Connect • Explore • Collaborate • Stewardship
The Friends of Arches and Canyonlands Parks recognize the importance of the National Park Service’s need to build community relationships and partnerships. The Friends offer several programs that will engage the public in caring for and connecting to the land, as well as raise awareness of the importance of protecting these sensitive places.
Southeast Utah Online Museum Project
The Volunteer Stewardship Program
The Volunteer Stewardship Program assists the National Park Service by coordinating volunteer activities. There are several opportunities for volunteer stewards to provide an extension to the parks “boots on ground” philosophy to enhance the visitor’s experience and protect the parks' resources. For more information on volunteer opportunities contact us.
Volunteer opportunities include:
Cultural and Historic Resource Monitoring – Site Stewardship
Volunteers assist Cultural Resources' staff with monitoring and documenting archaeological sites located in the four national parks of southeast Utah. The stewards will monitor their assigned sites for impacts and provide important data that allow Cultural Resources' staff to maintain an on-going log of natural or human-caused changes.
Watch a news story on the Site Stewardship Program: Environmental "guardian angels."
Volunteers will assist the Park Service with monitoring graffiti in the parks. Volunteers will work closely with the Arches Interpretative staff to identify and report instances of graffiti. Where graffiti is an on-going problem, volunteers will be assigned a specific area and be asked to visit their site on a regular basis (especially in the Spring and Fall) to locate and report new graffiti. Volunteers will be visible and will be required to interact with visitors and educate the public on the laws regarding vandalism in the park.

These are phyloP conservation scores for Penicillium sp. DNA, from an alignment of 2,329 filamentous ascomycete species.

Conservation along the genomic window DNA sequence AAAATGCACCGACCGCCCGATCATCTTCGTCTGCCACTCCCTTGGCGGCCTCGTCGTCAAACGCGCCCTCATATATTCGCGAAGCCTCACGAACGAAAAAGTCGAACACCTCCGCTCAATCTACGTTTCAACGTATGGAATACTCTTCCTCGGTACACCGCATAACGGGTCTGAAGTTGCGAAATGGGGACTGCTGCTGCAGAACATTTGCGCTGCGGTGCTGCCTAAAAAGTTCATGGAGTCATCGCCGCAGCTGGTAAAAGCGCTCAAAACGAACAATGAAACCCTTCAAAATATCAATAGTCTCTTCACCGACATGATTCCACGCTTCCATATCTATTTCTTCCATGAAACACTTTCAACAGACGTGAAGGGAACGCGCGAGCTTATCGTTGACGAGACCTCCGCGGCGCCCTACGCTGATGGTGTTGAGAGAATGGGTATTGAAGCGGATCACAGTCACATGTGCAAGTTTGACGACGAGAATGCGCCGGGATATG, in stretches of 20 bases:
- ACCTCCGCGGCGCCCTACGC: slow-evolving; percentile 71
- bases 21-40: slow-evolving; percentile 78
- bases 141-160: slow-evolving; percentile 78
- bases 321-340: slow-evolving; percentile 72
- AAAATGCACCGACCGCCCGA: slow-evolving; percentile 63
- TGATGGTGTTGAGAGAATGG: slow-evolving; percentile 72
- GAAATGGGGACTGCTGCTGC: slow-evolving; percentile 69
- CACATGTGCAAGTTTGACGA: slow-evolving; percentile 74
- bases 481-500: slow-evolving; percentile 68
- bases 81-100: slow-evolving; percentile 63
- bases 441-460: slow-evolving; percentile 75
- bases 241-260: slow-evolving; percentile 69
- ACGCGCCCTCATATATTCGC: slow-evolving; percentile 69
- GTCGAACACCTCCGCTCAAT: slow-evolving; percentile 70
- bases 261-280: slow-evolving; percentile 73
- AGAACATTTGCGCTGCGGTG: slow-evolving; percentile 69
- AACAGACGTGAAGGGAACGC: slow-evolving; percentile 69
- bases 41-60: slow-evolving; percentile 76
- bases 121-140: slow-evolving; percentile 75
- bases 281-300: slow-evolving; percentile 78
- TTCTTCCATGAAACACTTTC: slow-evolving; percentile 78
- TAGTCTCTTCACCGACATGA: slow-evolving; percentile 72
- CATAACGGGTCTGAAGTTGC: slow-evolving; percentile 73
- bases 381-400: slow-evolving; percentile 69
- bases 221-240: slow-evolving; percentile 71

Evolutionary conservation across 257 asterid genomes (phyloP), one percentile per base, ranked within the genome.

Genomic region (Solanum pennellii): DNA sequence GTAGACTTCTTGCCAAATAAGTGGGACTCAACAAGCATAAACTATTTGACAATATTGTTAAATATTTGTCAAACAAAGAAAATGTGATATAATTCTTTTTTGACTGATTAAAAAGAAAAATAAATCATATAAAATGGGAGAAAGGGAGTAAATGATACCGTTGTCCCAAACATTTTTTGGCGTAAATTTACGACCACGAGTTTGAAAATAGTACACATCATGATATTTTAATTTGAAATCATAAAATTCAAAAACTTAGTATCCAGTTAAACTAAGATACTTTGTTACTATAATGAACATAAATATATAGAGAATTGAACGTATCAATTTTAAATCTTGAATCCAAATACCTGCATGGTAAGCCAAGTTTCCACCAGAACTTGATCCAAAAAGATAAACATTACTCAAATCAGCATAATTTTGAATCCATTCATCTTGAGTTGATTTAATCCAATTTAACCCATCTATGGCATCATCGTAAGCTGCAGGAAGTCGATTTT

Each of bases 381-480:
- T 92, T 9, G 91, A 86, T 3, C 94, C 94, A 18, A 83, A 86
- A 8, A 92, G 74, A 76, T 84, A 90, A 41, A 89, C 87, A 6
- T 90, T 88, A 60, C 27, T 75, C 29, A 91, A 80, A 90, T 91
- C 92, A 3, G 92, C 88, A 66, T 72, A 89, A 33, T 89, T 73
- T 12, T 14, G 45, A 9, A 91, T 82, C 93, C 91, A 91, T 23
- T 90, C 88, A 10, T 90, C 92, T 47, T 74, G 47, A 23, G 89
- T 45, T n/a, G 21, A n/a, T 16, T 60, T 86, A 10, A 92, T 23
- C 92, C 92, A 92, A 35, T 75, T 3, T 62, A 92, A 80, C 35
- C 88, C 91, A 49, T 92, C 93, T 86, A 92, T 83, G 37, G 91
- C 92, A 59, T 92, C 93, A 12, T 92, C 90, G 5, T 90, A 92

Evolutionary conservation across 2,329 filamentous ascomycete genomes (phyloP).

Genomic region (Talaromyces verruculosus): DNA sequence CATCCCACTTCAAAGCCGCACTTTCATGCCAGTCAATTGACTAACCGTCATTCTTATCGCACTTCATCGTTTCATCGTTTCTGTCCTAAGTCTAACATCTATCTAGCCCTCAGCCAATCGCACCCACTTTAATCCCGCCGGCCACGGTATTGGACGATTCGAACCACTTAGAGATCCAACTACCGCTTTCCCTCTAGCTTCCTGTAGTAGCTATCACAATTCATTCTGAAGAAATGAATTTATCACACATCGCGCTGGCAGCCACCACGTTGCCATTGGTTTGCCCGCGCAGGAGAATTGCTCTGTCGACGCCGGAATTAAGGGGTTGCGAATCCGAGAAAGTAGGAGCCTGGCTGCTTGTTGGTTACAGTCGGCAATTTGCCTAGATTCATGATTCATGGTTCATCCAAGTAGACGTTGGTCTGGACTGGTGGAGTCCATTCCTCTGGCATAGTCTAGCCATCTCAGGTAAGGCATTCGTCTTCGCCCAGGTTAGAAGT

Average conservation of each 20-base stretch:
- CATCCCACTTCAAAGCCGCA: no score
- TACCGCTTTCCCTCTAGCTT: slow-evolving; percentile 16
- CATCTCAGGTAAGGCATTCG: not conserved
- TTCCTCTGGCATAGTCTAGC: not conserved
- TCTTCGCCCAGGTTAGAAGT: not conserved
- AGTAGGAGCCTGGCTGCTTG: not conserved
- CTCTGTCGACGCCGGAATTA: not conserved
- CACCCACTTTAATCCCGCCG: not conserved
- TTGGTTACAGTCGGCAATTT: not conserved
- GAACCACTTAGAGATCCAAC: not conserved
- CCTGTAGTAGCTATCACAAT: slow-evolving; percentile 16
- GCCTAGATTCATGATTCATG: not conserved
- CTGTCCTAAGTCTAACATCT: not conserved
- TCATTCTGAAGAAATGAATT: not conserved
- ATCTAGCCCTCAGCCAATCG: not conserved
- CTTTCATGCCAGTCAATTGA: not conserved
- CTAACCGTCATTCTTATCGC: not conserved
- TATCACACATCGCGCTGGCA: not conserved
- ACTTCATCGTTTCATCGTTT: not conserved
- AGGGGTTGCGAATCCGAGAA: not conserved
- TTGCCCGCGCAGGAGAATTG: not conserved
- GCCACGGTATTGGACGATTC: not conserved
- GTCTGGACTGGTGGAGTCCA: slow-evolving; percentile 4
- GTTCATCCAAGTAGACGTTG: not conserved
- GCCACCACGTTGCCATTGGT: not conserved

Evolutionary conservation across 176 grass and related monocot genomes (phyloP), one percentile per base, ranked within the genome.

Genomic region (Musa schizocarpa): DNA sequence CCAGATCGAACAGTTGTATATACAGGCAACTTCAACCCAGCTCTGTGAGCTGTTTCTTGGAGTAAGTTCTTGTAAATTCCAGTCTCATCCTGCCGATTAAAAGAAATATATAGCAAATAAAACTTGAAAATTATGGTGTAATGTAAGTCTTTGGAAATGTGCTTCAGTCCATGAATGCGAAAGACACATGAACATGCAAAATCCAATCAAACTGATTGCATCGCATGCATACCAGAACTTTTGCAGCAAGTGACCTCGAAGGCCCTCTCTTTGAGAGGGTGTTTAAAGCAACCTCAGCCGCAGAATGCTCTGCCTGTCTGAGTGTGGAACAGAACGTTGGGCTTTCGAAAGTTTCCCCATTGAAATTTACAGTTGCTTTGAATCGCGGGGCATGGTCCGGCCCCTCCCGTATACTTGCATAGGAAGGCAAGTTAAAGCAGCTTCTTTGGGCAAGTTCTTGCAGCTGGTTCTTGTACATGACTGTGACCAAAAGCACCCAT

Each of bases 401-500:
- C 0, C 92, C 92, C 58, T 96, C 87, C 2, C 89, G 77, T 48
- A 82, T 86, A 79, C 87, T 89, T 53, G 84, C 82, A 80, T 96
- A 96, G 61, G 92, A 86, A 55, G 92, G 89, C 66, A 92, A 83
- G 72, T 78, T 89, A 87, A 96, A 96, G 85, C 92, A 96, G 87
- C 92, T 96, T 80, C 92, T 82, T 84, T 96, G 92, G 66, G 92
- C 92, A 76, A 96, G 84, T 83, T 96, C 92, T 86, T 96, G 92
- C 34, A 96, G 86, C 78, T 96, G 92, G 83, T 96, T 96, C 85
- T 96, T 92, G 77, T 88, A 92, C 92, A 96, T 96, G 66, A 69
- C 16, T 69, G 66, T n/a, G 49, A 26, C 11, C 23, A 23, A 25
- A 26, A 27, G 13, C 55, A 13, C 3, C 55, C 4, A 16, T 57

Watch a news story: Volunteers work to clean up growing graffiti problem.
Read an Op-Ed in the Salt Lake Tribune: Corps of volunteers needed in Utah’s parks.
Volunteers are assigned specific trails within one of the four National Parks in southeast Utah. They will monitor their assigned trail at least twice per year to ensure the trails are properly marked, look for any hazardous issues, and to interact with visitors.
On an annual basis, for one to three days in late summer or early fall, the Volunteer Stewards may work closely with NPS Natural Resources' staff to assist with invasive weed removal in Arches, the Needles District of Canyonlands, and the Potash boat ramp. Volunteers will work closely with staff to identify and remove a variety of invasive weeds including ripgut brome, puncture vine, Russian thistle, tamarisk, and Russian olive.